Breaking Down the Best Traditions of the Kentucky Derby
When it comes to the Kentucky Derby, the traditions associated with it receive almost as much attention as the race itself. Those just learning about Kentucky Derby traditions for the first time or who need a bit of a refresher should appreciate the brief history lessons below.
The Mint Julep
Today’s race fans enjoy drinking a mint julep cocktail out of a tall pewter or silver cup while watching the Kentucky Derby in person, at home, or at a party. The ingredients of the drink include bourbon, sugar, water, and mint. Although no one knows for certain how the mint julep came to be associated with the Kentucky Derby, it makes sense when considering that Kentucky produces 95 percent of the world’s bourbon. It has been the official drink of the Kentucky Derby since 1938.
The Origin of the Giant Hats
When the Kentucky Derby debuted in 1875, many in American culture considered it an immoral event. They thought the same thing about Churchill Downs, the venue for the Kentucky Derby. To ensure that his premiere event would attract a large crowd, Meriwether Lewis Clark, Jr., the founder and developer of Churchill Downs, encouraged wealthy women to attend the event with their friends.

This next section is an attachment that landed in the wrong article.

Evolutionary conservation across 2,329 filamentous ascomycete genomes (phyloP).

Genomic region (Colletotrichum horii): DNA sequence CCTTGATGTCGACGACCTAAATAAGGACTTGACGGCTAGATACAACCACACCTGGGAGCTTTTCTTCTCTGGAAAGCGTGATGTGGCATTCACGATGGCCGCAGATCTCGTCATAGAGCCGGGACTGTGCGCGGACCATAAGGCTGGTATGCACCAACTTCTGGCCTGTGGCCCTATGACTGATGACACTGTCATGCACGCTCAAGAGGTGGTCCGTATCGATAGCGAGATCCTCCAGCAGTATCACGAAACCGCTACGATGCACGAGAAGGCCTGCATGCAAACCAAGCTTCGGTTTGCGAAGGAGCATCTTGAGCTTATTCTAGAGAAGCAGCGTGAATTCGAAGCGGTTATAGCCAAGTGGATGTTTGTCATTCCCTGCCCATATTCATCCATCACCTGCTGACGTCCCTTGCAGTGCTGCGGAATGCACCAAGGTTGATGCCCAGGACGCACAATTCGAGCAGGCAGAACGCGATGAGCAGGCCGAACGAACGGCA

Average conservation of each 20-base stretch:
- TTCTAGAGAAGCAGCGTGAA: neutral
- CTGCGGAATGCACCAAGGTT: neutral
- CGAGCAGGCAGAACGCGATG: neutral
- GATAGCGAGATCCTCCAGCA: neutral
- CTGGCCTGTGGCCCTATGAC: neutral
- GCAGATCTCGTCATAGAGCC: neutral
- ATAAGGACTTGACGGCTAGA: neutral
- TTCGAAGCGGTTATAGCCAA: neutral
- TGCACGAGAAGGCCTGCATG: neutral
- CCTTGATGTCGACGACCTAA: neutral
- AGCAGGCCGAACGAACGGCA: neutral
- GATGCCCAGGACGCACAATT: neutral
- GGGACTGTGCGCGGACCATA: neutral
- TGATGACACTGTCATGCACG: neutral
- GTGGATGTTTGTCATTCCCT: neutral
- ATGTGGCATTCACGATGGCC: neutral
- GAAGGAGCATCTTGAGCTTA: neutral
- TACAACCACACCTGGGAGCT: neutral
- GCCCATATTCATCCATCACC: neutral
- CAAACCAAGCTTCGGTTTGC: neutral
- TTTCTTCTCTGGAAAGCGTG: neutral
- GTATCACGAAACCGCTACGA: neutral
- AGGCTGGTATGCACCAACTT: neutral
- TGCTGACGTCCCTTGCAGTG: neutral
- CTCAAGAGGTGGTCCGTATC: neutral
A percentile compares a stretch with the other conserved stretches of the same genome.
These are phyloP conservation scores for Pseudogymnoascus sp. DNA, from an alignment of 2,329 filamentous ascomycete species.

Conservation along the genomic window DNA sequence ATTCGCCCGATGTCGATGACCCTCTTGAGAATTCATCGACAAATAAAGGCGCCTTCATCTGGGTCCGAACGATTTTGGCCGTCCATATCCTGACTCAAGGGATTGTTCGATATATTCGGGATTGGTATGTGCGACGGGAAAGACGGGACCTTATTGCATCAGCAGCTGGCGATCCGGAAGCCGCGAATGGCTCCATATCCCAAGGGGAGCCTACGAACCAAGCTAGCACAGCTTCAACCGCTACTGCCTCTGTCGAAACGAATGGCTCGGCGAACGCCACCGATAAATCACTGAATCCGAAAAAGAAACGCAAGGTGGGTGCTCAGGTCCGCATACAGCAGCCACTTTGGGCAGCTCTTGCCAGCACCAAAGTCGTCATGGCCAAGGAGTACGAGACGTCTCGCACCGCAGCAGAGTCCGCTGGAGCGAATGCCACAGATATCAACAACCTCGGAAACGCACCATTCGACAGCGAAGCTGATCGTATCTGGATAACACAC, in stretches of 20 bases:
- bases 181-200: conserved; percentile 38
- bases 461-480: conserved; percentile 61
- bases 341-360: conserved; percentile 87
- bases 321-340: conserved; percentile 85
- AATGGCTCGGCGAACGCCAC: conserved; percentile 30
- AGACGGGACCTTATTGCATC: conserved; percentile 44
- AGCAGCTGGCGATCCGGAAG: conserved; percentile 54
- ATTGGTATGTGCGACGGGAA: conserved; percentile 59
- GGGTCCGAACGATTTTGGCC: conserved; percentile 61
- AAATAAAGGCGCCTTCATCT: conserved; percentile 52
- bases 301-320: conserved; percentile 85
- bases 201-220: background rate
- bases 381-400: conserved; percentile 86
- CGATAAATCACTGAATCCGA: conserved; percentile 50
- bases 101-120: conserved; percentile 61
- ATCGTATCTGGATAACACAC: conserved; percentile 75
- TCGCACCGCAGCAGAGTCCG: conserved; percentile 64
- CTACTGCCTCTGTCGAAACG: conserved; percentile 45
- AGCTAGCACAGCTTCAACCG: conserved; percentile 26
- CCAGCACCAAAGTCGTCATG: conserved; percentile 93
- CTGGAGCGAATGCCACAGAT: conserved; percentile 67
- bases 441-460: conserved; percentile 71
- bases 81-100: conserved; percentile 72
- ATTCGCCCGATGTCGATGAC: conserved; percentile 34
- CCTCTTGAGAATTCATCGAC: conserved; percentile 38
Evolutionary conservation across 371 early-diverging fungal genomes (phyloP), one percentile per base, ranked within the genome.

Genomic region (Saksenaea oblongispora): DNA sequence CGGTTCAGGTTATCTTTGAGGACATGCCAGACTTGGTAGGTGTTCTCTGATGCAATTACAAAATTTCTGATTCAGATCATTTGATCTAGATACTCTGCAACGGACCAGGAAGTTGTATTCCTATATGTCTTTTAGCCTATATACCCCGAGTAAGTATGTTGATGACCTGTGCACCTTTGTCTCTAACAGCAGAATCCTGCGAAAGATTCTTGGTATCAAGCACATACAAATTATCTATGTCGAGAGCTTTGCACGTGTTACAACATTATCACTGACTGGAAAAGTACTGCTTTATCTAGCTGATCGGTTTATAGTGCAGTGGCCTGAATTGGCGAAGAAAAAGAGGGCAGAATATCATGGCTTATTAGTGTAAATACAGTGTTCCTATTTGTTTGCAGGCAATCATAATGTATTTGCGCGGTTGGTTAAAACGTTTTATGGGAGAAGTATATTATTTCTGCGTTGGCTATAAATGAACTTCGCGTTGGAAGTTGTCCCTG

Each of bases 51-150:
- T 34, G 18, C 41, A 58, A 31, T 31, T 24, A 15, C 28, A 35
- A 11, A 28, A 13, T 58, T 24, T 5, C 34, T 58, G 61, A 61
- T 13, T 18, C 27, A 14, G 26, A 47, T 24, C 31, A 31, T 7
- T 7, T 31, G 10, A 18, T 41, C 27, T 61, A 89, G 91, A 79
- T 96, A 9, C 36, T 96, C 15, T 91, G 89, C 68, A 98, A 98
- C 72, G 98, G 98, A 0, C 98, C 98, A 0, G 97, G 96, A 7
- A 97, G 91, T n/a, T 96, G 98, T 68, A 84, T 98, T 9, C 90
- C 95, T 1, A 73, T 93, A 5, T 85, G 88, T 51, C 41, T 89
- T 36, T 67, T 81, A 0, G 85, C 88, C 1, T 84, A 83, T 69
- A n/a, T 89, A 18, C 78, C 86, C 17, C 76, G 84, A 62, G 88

As large hats were in fashion at the time, they helped to change the culture of the race from something immoral to something where high society men and women wanted to be seen. People soon began to view wearing a large and fashionable hat as good luck and the tradition has stuck all these years. Men tend to wear elaborate hats as well, although they are not nearly as tall or wide as those worn by women.
A Garland of Roses for the Winning Jockey
Ben Brush was the first jockey to receive roses after winning the Kentucky Derby in 1896. The color red is symbolic to represent the heart and struggle required to make it to the winner’s circle. Although Brush originally received white and pink roses, the tradition quickly changed to placing a garland of red roses around the neck of the winner. Red roses became the official flower of the Kentucky Derby in 1904.
My Old Kentucky Home as the Official Song of the Kentucky Derby
Written by Stephen Foster in 1852, the song My Old Kentucky Home describes the landscape and natural beauty as viewed by an enslaved servant. Kentucky Derby officials first played the song in 1921, and it became the official song of the event by 1928.
Gambling on the Race
As the 1800s gave way to the 1900s, progressive groups attempted to eliminate bookmakers at the Kentucky Derby. This would have had a devastating impact on horseracing across the United States. As an alternative to bookmakers, Kentucky Derby official Matt Winn proposed parimutuel betting.
This form of electronic betting required no bookmakers since betters pooled their money together and officials calculated payoffs from the total amount of money collected. Because the technology was widespread in France but not the United States, Winn worked with French officials to help him locate machines here that he could purchase and transfer to Churchill Downs. Gambling has remained a beloved derby tradition ever since.